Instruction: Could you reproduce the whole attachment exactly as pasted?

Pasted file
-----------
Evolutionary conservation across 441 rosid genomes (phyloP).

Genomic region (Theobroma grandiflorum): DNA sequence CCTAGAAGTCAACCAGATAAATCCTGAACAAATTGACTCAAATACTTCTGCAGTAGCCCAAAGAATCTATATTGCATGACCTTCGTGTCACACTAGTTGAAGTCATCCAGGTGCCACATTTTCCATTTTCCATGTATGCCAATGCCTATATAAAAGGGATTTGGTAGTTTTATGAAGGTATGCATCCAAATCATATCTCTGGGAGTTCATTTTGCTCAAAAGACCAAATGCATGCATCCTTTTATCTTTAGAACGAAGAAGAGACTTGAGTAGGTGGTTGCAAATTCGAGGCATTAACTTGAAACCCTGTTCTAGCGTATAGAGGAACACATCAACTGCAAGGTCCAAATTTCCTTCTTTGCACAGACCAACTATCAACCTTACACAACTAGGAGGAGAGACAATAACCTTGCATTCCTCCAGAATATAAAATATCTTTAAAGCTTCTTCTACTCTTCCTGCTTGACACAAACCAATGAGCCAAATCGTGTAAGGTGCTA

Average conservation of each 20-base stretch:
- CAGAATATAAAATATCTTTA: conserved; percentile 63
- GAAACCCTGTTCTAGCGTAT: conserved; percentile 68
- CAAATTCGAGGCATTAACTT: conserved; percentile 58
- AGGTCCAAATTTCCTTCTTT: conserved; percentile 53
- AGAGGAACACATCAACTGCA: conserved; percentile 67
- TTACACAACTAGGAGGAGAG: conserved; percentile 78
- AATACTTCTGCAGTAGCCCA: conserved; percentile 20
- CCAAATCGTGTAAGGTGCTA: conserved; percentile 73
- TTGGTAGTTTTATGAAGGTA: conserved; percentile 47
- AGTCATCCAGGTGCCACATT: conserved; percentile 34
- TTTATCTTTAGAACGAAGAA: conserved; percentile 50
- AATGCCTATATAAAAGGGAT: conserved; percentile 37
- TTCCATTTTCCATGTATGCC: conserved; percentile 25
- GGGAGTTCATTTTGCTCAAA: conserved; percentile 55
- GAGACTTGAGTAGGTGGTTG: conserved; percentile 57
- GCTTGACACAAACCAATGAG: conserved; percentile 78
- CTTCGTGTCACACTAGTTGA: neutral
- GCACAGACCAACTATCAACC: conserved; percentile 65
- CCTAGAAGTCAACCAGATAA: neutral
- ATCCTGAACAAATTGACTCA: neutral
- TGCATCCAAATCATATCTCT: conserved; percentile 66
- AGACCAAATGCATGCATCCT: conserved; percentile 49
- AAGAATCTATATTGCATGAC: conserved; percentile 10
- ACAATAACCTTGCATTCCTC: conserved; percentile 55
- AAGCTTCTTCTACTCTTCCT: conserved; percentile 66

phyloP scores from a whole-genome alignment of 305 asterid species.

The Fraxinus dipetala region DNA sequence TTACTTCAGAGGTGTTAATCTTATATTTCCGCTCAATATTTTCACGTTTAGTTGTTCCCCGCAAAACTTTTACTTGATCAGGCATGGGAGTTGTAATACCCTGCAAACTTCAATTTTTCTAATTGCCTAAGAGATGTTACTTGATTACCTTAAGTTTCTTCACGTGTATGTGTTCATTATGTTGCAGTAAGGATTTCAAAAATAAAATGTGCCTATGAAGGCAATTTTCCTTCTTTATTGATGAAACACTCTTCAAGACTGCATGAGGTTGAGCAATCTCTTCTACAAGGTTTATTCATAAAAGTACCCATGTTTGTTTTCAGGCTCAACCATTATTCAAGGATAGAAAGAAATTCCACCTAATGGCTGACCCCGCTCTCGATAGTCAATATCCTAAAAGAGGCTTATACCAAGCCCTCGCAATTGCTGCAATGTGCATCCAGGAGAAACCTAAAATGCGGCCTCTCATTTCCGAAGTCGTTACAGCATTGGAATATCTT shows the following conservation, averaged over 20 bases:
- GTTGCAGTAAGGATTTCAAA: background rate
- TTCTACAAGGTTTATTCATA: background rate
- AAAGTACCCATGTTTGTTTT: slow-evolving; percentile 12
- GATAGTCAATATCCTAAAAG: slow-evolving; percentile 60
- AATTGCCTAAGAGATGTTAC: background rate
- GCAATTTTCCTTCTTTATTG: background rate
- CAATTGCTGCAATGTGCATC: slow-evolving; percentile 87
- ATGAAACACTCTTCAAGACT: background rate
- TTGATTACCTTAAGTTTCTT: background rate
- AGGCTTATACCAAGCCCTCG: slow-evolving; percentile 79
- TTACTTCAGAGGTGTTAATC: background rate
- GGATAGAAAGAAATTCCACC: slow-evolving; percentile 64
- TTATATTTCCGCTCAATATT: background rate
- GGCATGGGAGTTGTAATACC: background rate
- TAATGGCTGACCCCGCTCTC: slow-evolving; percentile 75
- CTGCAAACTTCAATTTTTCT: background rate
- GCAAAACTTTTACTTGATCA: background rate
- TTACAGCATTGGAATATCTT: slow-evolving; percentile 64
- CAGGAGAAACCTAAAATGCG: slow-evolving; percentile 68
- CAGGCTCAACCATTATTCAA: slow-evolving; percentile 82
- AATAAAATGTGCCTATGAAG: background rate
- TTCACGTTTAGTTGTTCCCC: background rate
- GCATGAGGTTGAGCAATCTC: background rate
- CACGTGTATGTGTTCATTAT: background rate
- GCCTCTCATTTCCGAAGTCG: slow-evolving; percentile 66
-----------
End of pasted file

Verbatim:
Evolutionary conservation across 441 rosid genomes (phyloP).

Genomic region (Theobroma grandiflorum): DNA sequence CCTAGAAGTCAACCAGATAAATCCTGAACAAATTGACTCAAATACTTCTGCAGTAGCCCAAAGAATCTATATTGCATGACCTTCGTGTCACACTAGTTGAAGTCATCCAGGTGCCACATTTTCCATTTTCCATGTATGCCAATGCCTATATAAAAGGGATTTGGTAGTTTTATGAAGGTATGCATCCAAATCATATCTCTGGGAGTTCATTTTGCTCAAAAGACCAAATGCATGCATCCTTTTATCTTTAGAACGAAGAAGAGACTTGAGTAGGTGGTTGCAAATTCGAGGCATTAACTTGAAACCCTGTTCTAGCGTATAGAGGAACACATCAACTGCAAGGTCCAAATTTCCTTCTTTGCACAGACCAACTATCAACCTTACACAACTAGGAGGAGAGACAATAACCTTGCATTCCTCCAGAATATAAAATATCTTTAAAGCTTCTTCTACTCTTCCTGCTTGACACAAACCAATGAGCCAAATCGTGTAAGGTGCTA

Average conservation of each 20-base stretch:
- CAGAATATAAAATATCTTTA: conserved; percentile 63
- GAAACCCTGTTCTAGCGTAT: conserved; percentile 68
- CAAATTCGAGGCATTAACTT: conserved; percentile 58
- AGGTCCAAATTTCCTTCTTT: conserved; percentile 53
- AGAGGAACACATCAACTGCA: conserved; percentile 67
- TTACACAACTAGGAGGAGAG: conserved; percentile 78
- AATACTTCTGCAGTAGCCCA: conserved; percentile 20
- CCAAATCGTGTAAGGTGCTA: conserved; percentile 73
- TTGGTAGTTTTATGAAGGTA: conserved; percentile 47
- AGTCATCCAGGTGCCACATT: conserved; percentile 34
- TTTATCTTTAGAACGAAGAA: conserved; percentile 50
- AATGCCTATATAAAAGGGAT: conserved; percentile 37
- TTCCATTTTCCATGTATGCC: conserved; percentile 25
- GGGAGTTCATTTTGCTCAAA: conserved; percentile 55
- GAGACTTGAGTAGGTGGTTG: conserved; percentile 57
- GCTTGACACAAACCAATGAG: conserved; percentile 78
- CTTCGTGTCACACTAGTTGA: neutral
- GCACAGACCAACTATCAACC: conserved; percentile 65
- CCTAGAAGTCAACCAGATAA: neutral
- ATCCTGAACAAATTGACTCA: neutral
- TGCATCCAAATCATATCTCT: conserved; percentile 66
- AGACCAAATGCATGCATCCT: conserved; percentile 49
- AAGAATCTATATTGCATGAC: conserved; percentile 10
- ACAATAACCTTGCATTCCTC: conserved; percentile 55
- AAGCTTCTTCTACTCTTCCT: conserved; percentile 66

phyloP scores from a whole-genome alignment of 305 asterid species.

The Fraxinus dipetala region DNA sequence TTACTTCAGAGGTGTTAATCTTATATTTCCGCTCAATATTTTCACGTTTAGTTGTTCCCCGCAAAACTTTTACTTGATCAGGCATGGGAGTTGTAATACCCTGCAAACTTCAATTTTTCTAATTGCCTAAGAGATGTTACTTGATTACCTTAAGTTTCTTCACGTGTATGTGTTCATTATGTTGCAGTAAGGATTTCAAAAATAAAATGTGCCTATGAAGGCAATTTTCCTTCTTTATTGATGAAACACTCTTCAAGACTGCATGAGGTTGAGCAATCTCTTCTACAAGGTTTATTCATAAAAGTACCCATGTTTGTTTTCAGGCTCAACCATTATTCAAGGATAGAAAGAAATTCCACCTAATGGCTGACCCCGCTCTCGATAGTCAATATCCTAAAAGAGGCTTATACCAAGCCCTCGCAATTGCTGCAATGTGCATCCAGGAGAAACCTAAAATGCGGCCTCTCATTTCCGAAGTCGTTACAGCATTGGAATATCTT shows the following conservation, averaged over 20 bases:
- GTTGCAGTAAGGATTTCAAA: background rate
- TTCTACAAGGTTTATTCATA: background rate
- AAAGTACCCATGTTTGTTTT: slow-evolving; percentile 12
- GATAGTCAATATCCTAAAAG: slow-evolving; percentile 60
- AATTGCCTAAGAGATGTTAC: background rate
- GCAATTTTCCTTCTTTATTG: background rate
- CAATTGCTGCAATGTGCATC: slow-evolving; percentile 87
- ATGAAACACTCTTCAAGACT: background rate
- TTGATTACCTTAAGTTTCTT: background rate
- AGGCTTATACCAAGCCCTCG: slow-evolving; percentile 79
- TTACTTCAGAGGTGTTAATC: background rate
- GGATAGAAAGAAATTCCACC: slow-evolving; percentile 64
- TTATATTTCCGCTCAATATT: background rate
- GGCATGGGAGTTGTAATACC: background rate
- TAATGGCTGACCCCGCTCTC: slow-evolving; percentile 75
- CTGCAAACTTCAATTTTTCT: background rate
- GCAAAACTTTTACTTGATCA: background rate
- TTACAGCATTGGAATATCTT: slow-evolving; percentile 64
- CAGGAGAAACCTAAAATGCG: slow-evolving; percentile 68
- CAGGCTCAACCATTATTCAA: slow-evolving; percentile 82
- AATAAAATGTGCCTATGAAG: background rate
- TTCACGTTTAGTTGTTCCCC: background rate
- GCATGAGGTTGAGCAATCTC: background rate
- CACGTGTATGTGTTCATTAT: background rate
- GCCTCTCATTTCCGAAGTCG: slow-evolving; percentile 66